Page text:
# Background Loop statements allow us to run the same block of code repeatedly, with the chance to use different values for variables each time and to produce a cumulative effect. Lists and strings are sequences that can be inspected value-by-value

CS 112 – Project 3                                                                                                                              Loops, Lists
The purpose of this assignment is to practice using loops and basic lists effectively.
Due Date: Sunday, March 3rd, 11:59pm
EC Due Date: Saturday, March 2nd, 11:59pm
For this project, you will not be charged any late tokens if you submit after the due date. However, the late submission will not be extended. The very last day you can submit is Tuesday, March 5th at 11:59pm.
See the “project basics” file for more detailed information about getting assistance, running the test file, grading, commenting, and many other extremely important things.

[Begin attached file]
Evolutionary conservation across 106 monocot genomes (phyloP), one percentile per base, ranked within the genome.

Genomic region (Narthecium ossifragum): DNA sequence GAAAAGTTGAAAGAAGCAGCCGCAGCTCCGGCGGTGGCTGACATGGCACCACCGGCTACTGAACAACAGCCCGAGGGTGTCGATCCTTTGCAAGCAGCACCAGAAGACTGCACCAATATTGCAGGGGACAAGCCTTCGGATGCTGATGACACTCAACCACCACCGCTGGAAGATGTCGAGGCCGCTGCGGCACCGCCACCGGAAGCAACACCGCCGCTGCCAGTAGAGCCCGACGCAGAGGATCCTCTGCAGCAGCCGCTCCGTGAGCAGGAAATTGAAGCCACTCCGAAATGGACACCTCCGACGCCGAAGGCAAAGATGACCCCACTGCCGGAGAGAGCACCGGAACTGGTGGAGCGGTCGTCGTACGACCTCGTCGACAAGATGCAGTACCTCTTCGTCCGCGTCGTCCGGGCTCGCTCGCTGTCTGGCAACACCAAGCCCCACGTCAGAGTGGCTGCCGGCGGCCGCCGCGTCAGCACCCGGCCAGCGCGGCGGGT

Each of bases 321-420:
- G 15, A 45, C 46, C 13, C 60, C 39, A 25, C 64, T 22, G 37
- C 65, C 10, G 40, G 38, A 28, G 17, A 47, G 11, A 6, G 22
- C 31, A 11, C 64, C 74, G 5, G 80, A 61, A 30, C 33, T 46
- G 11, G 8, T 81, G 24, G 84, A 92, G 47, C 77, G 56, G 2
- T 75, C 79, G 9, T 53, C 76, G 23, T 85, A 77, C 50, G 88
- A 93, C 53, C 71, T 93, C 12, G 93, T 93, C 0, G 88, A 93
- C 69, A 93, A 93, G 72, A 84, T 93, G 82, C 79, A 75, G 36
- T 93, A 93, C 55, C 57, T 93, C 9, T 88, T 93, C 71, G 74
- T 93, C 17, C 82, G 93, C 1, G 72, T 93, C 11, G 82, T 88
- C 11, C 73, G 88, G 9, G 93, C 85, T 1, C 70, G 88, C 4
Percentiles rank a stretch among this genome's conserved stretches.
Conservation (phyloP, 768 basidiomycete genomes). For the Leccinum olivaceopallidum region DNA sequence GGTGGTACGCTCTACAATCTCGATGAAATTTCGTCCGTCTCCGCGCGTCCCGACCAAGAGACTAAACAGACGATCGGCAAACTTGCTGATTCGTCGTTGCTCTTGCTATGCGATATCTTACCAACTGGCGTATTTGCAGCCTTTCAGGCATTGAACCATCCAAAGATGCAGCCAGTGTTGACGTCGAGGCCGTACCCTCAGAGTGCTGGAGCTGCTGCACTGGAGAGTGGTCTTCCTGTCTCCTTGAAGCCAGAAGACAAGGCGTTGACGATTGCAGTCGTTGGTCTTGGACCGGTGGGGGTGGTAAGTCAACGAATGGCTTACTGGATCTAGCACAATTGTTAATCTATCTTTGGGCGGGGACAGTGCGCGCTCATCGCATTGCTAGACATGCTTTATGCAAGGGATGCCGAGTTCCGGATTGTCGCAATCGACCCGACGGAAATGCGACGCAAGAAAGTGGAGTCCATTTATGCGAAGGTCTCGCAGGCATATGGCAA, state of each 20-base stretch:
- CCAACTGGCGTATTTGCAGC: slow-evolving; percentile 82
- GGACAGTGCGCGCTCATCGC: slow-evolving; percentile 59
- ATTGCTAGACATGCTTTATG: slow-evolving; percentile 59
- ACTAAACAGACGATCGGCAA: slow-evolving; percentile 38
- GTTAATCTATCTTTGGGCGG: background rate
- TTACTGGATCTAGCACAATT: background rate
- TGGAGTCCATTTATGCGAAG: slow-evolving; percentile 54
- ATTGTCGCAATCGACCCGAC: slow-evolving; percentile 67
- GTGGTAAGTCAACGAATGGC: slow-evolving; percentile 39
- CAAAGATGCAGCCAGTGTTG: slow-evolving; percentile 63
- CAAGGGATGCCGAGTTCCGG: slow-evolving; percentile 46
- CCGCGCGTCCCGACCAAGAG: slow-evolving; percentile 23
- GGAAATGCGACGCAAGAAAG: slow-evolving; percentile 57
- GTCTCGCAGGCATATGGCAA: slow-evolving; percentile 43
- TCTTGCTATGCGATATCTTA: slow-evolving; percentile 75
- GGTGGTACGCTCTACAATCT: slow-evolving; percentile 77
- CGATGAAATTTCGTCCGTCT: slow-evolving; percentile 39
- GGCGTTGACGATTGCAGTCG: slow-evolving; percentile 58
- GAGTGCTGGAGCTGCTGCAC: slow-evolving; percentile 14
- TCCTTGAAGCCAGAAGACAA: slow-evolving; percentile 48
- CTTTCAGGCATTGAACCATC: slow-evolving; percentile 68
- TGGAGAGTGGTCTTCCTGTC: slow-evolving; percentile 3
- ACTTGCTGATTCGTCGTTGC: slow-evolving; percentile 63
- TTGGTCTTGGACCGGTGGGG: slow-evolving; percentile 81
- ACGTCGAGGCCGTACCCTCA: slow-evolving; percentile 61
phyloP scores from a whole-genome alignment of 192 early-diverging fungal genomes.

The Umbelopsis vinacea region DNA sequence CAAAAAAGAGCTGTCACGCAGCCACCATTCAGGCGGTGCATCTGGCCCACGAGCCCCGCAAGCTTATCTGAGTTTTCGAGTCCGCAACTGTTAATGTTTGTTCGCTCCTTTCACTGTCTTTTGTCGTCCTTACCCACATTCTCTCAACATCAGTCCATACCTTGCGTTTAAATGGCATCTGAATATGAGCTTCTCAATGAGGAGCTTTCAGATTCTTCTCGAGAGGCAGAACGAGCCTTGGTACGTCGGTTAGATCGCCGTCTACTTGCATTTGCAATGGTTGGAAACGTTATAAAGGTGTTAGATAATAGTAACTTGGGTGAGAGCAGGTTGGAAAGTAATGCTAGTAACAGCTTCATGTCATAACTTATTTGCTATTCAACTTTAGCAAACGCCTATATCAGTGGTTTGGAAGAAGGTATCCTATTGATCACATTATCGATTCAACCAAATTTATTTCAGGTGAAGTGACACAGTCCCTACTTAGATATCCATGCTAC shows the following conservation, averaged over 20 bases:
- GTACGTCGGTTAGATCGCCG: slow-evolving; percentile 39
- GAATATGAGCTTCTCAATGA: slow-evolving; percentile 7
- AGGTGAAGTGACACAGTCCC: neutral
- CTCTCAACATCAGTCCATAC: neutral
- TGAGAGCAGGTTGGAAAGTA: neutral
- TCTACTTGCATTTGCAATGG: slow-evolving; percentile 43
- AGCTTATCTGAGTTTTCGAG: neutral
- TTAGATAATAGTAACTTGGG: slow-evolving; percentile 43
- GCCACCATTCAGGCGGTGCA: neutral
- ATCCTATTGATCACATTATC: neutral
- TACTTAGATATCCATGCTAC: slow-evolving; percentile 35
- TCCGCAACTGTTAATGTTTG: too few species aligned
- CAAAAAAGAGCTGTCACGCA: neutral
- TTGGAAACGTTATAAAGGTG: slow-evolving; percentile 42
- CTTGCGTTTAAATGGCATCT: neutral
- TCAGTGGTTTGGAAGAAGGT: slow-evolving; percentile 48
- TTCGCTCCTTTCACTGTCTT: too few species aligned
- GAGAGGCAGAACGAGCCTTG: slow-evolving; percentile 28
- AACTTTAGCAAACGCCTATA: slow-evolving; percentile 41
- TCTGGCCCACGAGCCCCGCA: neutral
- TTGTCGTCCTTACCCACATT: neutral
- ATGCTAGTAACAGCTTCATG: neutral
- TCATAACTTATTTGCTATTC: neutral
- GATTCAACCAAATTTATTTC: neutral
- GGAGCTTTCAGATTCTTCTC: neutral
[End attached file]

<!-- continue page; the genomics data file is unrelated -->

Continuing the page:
# Background

Loop statements allow us to run the same block of code repeatedly, with the chance to use different values for variables each time and to produce a cumulative effect. Lists and strings are sequences that can be inspected value-by-value (and modified at will). We define functions that perform calculations over sequences and numbers using loops.

Problem Statement: The internet has gone down on campus, so you can’t use your favorite messenger app to talk to people while you are in class! (like you should be chatting with friends in class in the first place…) You still want to communicate with some of your classmates across the lecture hall, but you don’t want to pass a note that the professor can plainly read and potentially embarrass you in front of the whole class. So, you have to write a program that can encrypt your messages before you send them along. This project implements a few simple ciphers (not actually secure, don’t send your bank information with these J) to encrypt your messages. You will also write a few functions to do basic frequency analysis of text.